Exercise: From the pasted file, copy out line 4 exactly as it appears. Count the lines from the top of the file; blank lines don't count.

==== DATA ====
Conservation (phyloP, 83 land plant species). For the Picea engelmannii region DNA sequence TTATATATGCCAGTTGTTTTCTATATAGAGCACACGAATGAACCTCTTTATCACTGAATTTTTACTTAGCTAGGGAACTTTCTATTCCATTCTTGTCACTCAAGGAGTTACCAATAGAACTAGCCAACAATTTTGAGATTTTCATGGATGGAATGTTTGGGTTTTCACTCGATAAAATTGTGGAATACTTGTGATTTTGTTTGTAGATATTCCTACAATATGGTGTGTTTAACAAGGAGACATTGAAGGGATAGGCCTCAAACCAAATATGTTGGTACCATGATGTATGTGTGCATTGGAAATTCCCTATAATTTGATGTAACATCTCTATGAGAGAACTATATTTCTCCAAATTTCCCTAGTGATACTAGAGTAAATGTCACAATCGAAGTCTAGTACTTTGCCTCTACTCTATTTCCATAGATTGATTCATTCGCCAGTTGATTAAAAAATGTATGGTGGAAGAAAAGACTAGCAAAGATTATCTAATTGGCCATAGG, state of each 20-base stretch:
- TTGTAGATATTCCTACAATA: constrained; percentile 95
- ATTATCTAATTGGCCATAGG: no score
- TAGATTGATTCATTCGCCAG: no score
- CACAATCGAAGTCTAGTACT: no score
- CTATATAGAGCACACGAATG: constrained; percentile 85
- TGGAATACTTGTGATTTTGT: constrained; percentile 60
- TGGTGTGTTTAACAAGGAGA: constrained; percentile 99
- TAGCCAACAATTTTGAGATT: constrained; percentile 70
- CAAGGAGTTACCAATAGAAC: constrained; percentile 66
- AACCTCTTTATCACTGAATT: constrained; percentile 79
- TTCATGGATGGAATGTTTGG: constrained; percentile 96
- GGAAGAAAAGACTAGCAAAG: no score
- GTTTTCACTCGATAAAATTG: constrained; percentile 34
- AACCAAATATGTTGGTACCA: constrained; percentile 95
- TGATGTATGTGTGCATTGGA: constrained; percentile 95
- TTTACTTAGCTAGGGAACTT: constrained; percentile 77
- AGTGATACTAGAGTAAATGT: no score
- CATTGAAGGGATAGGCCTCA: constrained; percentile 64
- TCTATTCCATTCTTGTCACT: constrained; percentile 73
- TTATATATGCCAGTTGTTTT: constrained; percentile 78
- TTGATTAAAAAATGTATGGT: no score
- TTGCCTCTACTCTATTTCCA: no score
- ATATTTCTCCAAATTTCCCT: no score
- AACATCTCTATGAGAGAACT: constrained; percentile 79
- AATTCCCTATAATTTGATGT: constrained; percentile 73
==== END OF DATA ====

- TAGATTGATTCATTCGCCAG: no score